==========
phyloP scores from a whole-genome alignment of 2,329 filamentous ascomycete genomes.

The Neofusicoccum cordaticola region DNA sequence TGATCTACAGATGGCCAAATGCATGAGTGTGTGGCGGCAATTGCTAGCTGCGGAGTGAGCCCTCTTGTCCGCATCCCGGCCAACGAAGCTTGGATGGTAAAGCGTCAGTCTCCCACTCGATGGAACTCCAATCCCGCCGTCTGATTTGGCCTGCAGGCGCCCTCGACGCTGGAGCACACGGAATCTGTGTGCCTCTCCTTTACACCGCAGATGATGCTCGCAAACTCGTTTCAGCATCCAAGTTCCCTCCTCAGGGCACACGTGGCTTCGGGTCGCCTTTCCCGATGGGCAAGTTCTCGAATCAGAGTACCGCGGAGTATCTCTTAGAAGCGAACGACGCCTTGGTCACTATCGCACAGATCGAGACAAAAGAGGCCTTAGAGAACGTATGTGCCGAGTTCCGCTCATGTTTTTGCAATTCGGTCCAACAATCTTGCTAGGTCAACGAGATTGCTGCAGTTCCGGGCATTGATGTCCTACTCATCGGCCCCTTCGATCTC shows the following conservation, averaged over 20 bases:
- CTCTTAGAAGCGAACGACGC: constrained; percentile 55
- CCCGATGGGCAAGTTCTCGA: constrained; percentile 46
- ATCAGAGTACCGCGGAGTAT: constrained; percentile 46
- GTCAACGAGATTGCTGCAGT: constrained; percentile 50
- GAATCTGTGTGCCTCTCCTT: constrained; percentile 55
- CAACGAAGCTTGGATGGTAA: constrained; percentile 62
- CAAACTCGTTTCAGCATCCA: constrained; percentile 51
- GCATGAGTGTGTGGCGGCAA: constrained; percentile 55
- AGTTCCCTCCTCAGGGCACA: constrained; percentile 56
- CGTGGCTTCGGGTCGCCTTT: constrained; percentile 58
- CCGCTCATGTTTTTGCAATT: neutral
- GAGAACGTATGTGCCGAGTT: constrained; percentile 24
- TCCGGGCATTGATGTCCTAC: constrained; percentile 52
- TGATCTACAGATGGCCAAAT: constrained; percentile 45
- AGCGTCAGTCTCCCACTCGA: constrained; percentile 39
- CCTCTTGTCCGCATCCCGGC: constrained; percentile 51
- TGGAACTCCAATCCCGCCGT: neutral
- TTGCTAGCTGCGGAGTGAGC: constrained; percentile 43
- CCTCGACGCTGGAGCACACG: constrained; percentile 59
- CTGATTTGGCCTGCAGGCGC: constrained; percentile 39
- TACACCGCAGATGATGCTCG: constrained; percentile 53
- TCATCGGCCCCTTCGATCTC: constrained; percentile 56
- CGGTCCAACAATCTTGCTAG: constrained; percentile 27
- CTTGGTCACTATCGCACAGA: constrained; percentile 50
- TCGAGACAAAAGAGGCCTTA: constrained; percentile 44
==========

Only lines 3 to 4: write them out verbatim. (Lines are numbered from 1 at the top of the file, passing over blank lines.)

- CTCTTAGAAGCGAACGACGC: constrained; percentile 55
- CCCGATGGGCAAGTTCTCGA: constrained; percentile 46